Kumamoto Castle, Under Construction
“Please visit Kumamoto Castle,” my colleague urged when I told her we’d be driving through Kumamoto City on the way back from Nagasaki during the Golden Week holidays. The popular tourist attraction is Japan’s third-largest castle, after Osaka Castle and Nagoya Castle. It is especially well known for its expansive grounds, numerous buildings, and more than 500 cherry trees that make it a popular hanami spot in the spring.
Since last year, Kumamoto-jō has become even more iconic after surviving extensive damage during the April 2016 earthquakes that killed 50 people and left thousands injured and trapped under collapsed buildings.
As a result of the tremors, roof tiles fell from the castle, the outer walls collapsed, and the foundation was damaged. Several of the castle’s shachihoko ornaments, an animal from Japanese folklore hung on roofs to protect buildings from fire, were also destroyed.
Kumamoto Castle was built in the early 1600s by the feudal lord Kato Kiyomasa, who was an ally of Tokugawa Ieyasu and fought in the Battle of Sekigahara. He was awarded the fief around Kumamoto where he began construction of the castle.
With 49 turrets, 29 gates and extensive defensive measures, including portholes for dropping stones and boiling water on invaders below, the castle is one of the most impregnable ever built in Japan; it has never successfully been attacked.
The castle site measures approximately 1.6 km (0.9 mi) east to west and 1.2 km (0.7 mi) north to south. According to Japan Visitor, over 100 wells were built on the castle grounds to provide its inhabitants with water, and Kato also planted camphor and gingko trees to provide firewood and nuts, in case of siege.
The tatami mats, too, were stuffed with vegetable stalks instead of rice. To keep insects at bay, persimmon tannin and pine soot was used to stain the wood of the castle.
Kato’s architectural talent caught the attention of Tokugawa Ieyasu, who employed him to help build Nagoya Castle. The Kato clan later fell out of favor with the lord’s regime, however, and Kato’s son was eventually replaced by Hosokawa Tadatoshi whose family went on to rule the castle until the Meiji period.
During the Satsuma Rebellion of 1877, the main keep and connected tower, and other buildings around the castle, were burned to the ground. But even then, the castles distinctive stone walls – featuring steep curves designed to keep invaders out – were not damaged.
During the earthquakes, the walls collapsed in numerous places. To repair this, the Japan Times reports, “Numbers will be allocated to each and every stone that is removed so they can be replaced in the same spot like a jigsaw puzzle.” The painstaking process is expected to take up to 20 years to complete. In the meantime, the inner grounds of the castle are closed to the public.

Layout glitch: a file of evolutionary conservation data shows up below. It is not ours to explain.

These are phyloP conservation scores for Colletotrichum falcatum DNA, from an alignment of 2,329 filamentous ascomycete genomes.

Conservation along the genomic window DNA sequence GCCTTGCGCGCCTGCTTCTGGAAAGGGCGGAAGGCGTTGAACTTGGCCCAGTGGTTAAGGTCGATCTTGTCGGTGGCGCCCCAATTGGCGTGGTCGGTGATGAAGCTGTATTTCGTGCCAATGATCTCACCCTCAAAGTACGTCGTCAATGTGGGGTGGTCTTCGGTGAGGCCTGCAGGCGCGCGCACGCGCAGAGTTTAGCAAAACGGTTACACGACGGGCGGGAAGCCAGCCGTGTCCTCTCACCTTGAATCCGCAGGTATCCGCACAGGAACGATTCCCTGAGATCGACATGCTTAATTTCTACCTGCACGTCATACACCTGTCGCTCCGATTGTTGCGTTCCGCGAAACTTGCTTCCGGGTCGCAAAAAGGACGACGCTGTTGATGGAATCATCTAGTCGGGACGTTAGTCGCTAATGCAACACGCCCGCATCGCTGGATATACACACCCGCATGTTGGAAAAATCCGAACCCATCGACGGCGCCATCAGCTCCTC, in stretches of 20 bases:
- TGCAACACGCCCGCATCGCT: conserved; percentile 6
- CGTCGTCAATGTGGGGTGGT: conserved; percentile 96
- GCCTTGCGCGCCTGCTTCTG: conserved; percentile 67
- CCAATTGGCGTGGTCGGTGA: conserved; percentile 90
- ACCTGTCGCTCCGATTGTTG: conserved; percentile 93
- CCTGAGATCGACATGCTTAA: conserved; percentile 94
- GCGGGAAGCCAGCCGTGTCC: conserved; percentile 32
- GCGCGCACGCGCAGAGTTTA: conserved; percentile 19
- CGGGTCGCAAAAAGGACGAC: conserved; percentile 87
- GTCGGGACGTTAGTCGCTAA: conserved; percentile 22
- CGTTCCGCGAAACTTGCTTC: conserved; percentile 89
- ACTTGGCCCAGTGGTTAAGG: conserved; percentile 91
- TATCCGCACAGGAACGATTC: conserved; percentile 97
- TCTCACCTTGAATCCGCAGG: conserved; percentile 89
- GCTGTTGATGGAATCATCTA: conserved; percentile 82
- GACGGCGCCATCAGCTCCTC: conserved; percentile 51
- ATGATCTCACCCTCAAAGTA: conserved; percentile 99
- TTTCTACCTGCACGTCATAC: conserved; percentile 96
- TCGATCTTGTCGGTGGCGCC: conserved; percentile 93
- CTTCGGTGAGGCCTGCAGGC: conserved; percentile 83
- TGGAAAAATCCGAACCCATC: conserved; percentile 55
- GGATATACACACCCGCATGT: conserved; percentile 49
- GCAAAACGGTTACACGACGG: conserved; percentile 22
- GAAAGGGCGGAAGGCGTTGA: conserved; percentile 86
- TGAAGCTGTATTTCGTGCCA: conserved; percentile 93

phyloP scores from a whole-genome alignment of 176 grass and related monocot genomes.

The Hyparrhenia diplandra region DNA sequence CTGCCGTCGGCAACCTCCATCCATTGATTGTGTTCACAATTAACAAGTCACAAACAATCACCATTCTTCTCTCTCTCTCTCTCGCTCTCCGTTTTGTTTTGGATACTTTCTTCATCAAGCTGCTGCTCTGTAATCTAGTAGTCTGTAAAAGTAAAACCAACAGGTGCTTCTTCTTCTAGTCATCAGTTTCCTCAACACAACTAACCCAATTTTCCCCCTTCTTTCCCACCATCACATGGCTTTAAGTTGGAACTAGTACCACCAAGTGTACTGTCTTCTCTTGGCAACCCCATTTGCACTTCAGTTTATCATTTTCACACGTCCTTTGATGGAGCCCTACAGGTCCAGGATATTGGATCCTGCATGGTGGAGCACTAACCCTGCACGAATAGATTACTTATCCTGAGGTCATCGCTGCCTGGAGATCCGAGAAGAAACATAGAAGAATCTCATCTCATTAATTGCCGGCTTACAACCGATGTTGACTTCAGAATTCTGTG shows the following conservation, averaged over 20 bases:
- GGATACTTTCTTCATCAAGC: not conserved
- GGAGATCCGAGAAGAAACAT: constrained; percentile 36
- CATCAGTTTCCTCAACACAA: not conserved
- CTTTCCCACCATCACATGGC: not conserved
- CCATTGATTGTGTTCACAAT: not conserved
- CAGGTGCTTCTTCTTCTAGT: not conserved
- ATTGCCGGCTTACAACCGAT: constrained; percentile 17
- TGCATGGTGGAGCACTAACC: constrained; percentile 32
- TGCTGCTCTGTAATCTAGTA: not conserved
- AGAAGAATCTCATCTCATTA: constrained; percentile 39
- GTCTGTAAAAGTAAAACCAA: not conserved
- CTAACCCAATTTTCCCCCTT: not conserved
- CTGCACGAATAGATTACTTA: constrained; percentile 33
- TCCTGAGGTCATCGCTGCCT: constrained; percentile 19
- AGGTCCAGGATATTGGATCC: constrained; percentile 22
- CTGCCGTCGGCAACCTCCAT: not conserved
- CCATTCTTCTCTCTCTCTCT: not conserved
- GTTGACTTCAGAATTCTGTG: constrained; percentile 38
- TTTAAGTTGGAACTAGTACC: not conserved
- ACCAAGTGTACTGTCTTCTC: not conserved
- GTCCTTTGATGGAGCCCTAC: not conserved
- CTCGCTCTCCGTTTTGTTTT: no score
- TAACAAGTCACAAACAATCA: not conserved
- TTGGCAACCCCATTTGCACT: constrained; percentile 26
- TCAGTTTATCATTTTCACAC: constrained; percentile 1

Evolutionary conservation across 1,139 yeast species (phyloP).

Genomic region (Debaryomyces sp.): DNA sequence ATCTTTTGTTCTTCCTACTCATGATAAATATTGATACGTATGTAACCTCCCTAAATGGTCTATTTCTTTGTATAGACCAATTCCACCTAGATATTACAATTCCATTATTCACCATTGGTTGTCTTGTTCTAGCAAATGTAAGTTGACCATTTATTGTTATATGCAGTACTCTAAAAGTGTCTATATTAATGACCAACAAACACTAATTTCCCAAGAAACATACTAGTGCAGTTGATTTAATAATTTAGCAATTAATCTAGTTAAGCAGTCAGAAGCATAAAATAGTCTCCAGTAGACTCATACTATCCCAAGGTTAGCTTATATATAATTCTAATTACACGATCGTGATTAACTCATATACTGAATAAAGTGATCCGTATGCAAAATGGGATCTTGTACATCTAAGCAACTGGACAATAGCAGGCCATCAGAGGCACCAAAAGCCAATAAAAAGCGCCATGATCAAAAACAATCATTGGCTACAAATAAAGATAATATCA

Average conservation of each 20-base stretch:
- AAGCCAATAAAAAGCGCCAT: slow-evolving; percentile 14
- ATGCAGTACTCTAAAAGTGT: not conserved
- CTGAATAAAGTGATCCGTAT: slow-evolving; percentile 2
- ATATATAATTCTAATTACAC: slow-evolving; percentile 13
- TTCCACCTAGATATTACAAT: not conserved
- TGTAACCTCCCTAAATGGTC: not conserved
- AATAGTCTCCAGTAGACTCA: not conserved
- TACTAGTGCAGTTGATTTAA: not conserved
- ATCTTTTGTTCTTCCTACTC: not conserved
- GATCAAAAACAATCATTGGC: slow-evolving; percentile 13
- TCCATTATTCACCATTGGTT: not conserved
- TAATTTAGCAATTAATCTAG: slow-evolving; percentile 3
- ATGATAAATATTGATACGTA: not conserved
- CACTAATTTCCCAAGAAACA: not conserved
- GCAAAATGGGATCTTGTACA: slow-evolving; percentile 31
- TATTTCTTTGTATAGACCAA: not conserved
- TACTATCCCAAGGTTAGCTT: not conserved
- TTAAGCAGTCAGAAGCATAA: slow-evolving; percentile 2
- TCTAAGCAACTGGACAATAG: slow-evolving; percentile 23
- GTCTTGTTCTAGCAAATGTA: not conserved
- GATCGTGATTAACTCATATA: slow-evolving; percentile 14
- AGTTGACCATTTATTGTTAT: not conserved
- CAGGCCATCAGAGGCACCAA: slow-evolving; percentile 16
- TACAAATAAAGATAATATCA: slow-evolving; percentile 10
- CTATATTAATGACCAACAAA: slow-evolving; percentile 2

Still, Kumamoto-jō continues to attract visitors who can view it from around Ninomaru Park and Kato Shrine. The 14th floor of the nearby Kumamoto City Hall also has an observation deck with views of the castle that visitors can enter for free.
We arrived in the late afternoon, after a short stop in Yanagawa for a river cruise. I was immediately taken aback by the sheer size of the grounds, and of the trees that line the pathway to the castle’s entrance.
From the area surrounding the castle, the main keep is visible, supported by a steel frame, and surrounded by tower cranes. As you move towards the entrance to Kato Shrine, you can see more closely the damage to the walls. And while it’s impressive that you can even see as much as this, it’s a real pity that there is no longer access to the Honamaru Goten Palace, or the underground passage that leads to the building.
The city of Kumamoto has promised to consider allowing tourists into certain parts of the castle area as construction progresses. For a couple of days in March and April this year, for example, the Miyukizaka area was opened to the public for cherry blossom viewing.
Despite the limited access, the castle is definitely still worth a visit, and if it helps with incentive, there’s an unbelievably good tonkatsu restaurant just 15 minutes away that serves the best pork cutlet I’ve ever had in all my years in Japan.
For updates on accessible areas, click here.
Kumamoto Castle is a 10 minute taxi ride, a 15 minute tram ride, and a 45 minute walk from Kumamoto Station.
Share your thoughts